2. Great advice, James O. I consider everything I do "writing." This past week I encountered a character-known-as-loudmouth. You know the type: monopolizing the conversation at dinner, playing bigshot, shouting, stream-of-consciousness blabbing (about himself). I took mental notes. He will appear in a novel.

    1. Patty,

      here is a mystery: WHY is this person monopolizing the conversation?

      Unless I am mistaken, I wonder if that person is dealing with sudden hearing loss? Clues; shouting and monopolizing conversations.

      When I lost my hearing suddenly, I thought I was invisible because there was no eye contact when I talked so I started yelling. Yes, I apologized for that. Once I learned other ways of communicating (e.g. waiting until I gain eye contact before I talk), there was no need for me to shout.

    2. His problem wasn't a hearing loss. He claimed to be an "expert" on everything and spent the evening bragging that he was a special ops jungle fighter, wine expert, chef name it. If I had to guess, I'd say he was insecure and tried to be a "big shot" to overcome these feelings. At least, that's how I would construct a character in a book. I'd make up a motivation and a backstory. He'd also had too much of that wine he knew so well.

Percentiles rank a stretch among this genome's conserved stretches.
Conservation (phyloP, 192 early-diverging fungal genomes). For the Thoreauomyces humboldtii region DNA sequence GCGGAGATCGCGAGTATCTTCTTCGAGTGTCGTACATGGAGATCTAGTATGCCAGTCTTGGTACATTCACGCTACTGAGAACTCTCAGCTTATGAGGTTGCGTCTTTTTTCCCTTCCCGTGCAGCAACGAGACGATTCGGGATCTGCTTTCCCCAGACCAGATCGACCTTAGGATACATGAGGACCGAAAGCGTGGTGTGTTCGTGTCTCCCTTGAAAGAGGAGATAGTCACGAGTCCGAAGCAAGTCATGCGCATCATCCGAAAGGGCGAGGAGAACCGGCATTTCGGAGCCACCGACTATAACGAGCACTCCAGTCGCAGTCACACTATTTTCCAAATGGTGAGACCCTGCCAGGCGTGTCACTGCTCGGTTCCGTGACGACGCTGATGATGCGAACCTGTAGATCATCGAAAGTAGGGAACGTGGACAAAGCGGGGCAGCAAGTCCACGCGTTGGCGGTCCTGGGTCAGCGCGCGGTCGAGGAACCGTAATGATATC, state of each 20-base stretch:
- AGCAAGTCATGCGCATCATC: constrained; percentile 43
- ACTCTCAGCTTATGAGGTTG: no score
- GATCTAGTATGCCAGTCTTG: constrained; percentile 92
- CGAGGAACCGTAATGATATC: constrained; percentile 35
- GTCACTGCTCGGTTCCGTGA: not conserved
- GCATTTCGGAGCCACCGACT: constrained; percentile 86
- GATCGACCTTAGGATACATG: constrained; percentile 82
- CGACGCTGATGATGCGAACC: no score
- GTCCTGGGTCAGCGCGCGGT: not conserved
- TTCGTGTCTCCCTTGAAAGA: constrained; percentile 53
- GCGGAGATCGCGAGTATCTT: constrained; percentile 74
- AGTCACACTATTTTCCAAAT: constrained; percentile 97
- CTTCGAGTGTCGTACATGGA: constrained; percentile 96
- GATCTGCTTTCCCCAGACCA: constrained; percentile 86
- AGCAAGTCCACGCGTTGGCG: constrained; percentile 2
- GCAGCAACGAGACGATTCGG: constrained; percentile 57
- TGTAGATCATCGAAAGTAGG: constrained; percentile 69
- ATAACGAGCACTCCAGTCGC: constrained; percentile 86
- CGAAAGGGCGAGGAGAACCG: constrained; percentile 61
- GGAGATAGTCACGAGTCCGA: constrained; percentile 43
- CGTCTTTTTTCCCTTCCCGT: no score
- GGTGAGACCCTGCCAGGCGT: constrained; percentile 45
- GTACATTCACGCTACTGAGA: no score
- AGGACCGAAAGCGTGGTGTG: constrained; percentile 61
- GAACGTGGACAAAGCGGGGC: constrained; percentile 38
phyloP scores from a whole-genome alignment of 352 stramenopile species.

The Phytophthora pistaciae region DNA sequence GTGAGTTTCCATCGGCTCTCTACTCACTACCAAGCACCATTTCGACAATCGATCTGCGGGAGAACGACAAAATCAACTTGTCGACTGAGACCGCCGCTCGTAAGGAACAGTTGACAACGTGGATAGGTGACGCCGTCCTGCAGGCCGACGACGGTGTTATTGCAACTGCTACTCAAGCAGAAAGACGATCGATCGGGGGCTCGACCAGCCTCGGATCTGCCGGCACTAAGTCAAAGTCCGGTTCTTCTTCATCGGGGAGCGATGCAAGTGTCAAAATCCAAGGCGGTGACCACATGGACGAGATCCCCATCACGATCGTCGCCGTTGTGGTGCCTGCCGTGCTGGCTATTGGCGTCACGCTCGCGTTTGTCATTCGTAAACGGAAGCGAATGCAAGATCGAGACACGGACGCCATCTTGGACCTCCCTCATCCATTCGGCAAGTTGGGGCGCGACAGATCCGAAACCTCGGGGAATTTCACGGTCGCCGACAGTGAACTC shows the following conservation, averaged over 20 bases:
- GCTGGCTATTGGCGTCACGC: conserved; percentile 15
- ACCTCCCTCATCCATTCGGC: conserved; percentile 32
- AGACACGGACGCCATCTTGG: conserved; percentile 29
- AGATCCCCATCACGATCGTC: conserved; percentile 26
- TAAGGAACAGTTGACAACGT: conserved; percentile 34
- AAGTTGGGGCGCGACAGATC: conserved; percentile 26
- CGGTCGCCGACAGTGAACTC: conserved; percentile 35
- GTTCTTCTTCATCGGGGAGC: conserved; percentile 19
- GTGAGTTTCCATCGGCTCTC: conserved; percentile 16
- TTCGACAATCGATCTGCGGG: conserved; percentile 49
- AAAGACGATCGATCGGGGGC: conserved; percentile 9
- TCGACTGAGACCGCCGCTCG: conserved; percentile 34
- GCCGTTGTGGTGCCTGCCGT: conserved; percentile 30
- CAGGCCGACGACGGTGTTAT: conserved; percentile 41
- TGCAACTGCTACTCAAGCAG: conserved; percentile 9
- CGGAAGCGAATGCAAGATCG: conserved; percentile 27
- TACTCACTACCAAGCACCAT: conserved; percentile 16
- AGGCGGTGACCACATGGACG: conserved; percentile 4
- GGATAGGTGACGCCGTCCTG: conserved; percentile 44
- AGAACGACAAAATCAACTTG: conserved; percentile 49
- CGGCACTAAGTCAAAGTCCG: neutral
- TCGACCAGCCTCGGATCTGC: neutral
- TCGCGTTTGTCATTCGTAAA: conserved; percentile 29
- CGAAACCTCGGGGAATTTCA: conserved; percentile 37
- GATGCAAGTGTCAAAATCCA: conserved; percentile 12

3. James O. Born7/10/2014 1:33 PM

    I call that character "Paul."

  4. James, my writing teachers often advised us to write what we knew.I always am "writing" like Patty. Please forgive me for a little fact check here. Although the first book starts in 1929 with flashbacks to the years before and during the first World War, Jackie's series is set in England during the 1930s, not 1920s.

    Writing about what you know resonates with me, I was thinking about Alexander McCall Smith's series.

    I get what you meant about writing and producing a book. Although I've been told that I could write a book by people who think my life is unique, I believe your heart has to be into writing the book. If I was going to write a novel, I want to write as well as authors whom I admire.

    When I was a kid, my 4th grade class had to write a sentence for each new vocabulary word we learned. I remember that sometimes I would make up stories with all of the words on the vocabulary list. Hmmm...perhaps I could try that again....